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IT Security: Types of Phishing and How to Avoid Them

IT security is more important than ever for the modern business. Phishing attacks have become a common threat with the potential to affect any type of business. Phishing is the method of gathering personal or business information through the use of deceptive emails and websites. Today’s hackers continue to evolve their phishing attempts in ways that are designed to completely fool the end user. With this in mind, let’s take a look at some of the phishing methods that are out there now and how your business can avoid them.

Spear Phishing

This method uses your personal information to deceive you into clicking something malicious. You may see your name, job title, or phone number in an email (likely gathered from an online resource), making it appear valid. When you click on the URL in the email or its attachment, you give the hacker access to additional personal information. The rule of thumb here: if you don’t recognize the sender, don’t open it.

Malware Phishing

Malware phishing revolves around viruses, worms, and ransomware that can harm your computer and your connected network. For example, you may receive an email attachment that claims to be an invoice, when in reality it’s malware. Again, if you don’t recognize the sender, don’t open any attachments or click on any links in an email.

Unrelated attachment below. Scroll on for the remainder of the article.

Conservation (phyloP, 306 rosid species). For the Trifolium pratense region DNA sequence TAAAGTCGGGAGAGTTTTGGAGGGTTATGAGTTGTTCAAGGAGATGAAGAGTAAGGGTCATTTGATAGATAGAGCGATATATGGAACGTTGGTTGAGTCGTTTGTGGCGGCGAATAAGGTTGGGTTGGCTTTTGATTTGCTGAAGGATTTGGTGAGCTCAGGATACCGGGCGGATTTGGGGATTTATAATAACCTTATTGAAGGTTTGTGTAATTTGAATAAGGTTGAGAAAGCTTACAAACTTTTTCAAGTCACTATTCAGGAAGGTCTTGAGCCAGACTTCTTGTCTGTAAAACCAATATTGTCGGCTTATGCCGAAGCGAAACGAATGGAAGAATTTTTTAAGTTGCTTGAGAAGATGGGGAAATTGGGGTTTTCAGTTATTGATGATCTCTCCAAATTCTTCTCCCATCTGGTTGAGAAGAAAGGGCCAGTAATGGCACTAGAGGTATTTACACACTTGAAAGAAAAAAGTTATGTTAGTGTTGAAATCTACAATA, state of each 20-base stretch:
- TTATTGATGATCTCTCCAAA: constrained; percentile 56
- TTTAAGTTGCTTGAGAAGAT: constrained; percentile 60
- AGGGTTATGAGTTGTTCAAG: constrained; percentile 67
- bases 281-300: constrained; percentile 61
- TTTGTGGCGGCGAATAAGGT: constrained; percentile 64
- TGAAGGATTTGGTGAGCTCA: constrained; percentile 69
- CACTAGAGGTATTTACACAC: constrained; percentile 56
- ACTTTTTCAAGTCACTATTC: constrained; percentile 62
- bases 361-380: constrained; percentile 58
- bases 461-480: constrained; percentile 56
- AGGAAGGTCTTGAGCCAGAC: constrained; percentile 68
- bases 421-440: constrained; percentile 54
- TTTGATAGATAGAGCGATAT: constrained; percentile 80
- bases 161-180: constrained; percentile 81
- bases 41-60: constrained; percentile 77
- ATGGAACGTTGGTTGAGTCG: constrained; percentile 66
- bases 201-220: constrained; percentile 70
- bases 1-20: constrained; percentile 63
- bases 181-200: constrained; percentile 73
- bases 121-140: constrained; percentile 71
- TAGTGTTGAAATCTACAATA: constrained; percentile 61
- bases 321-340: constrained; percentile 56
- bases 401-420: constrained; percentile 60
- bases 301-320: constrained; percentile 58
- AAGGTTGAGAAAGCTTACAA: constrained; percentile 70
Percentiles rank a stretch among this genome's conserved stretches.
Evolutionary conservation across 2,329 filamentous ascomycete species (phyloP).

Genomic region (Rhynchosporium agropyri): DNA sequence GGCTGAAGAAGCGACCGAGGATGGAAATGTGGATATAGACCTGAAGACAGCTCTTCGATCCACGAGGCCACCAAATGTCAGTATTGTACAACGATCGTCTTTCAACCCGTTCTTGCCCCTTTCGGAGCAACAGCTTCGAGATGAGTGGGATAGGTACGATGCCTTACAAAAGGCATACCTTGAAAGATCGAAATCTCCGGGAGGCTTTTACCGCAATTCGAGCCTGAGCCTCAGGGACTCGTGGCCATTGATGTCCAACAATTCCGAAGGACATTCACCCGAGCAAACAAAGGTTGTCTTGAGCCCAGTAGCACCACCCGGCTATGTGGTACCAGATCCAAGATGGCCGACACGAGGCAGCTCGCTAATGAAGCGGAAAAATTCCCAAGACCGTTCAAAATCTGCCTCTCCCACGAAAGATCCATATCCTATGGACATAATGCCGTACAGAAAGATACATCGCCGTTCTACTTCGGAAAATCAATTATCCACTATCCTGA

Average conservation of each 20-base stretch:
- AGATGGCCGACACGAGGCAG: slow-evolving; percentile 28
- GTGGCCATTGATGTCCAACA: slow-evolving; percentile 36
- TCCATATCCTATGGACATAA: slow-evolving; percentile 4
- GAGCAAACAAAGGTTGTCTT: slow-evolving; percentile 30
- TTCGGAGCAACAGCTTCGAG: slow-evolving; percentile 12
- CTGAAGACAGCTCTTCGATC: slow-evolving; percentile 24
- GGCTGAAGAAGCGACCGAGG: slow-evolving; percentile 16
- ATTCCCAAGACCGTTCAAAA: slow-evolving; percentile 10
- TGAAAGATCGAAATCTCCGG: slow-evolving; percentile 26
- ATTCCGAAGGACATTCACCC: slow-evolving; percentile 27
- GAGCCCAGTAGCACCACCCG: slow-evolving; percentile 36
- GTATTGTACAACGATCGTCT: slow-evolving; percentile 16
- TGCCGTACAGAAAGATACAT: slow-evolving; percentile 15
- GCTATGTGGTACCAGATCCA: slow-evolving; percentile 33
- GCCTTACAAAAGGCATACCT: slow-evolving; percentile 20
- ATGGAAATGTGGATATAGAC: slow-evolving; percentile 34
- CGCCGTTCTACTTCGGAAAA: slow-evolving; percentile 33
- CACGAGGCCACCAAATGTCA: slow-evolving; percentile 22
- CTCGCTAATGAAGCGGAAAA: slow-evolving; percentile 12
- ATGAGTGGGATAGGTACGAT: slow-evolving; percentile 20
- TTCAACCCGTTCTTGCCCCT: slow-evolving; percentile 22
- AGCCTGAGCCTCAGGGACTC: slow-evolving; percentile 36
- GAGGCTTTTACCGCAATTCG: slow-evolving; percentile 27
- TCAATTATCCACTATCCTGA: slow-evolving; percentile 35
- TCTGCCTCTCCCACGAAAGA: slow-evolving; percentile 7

Whale Phishing

This is when hackers go after the log in credentials of a top company executive. Hackers then use C-level executive accounts to deceive lower level employees into wiring them money. If you receive an email from a top executive or CEO that looks suspicious, reply to the email first before taking any other action.

Phishing Prevention Tips To Beef Up Your IT Security

  • Do not post your personal data online. Posting information online makes it easy for hackers to attack you with deceptive messages that look very personal and legitimate.
  • Check the spellings of URLs. Oftentimes, fake URLs are set up to be just one letter off of the real website name. When you end up on a fake website, you get trapped into clicking malicious links.
  • If you do click on a suspicious URL, pay attention to the site that you are redirected to. It may have a similar design to the site that you were expecting, but there are likely details that are missing that should tip you off to it being a fake site. Check the logo and contact info to look for discrepancies.
  • As mentioned earlier, if you don’t recognize the sender, don’t open anything!

Don’t let these phishing attempts disrupt the daily operations. Contact Braden today to learn more about the phishing prevention methods and IT security approaches that are available to protect your business.

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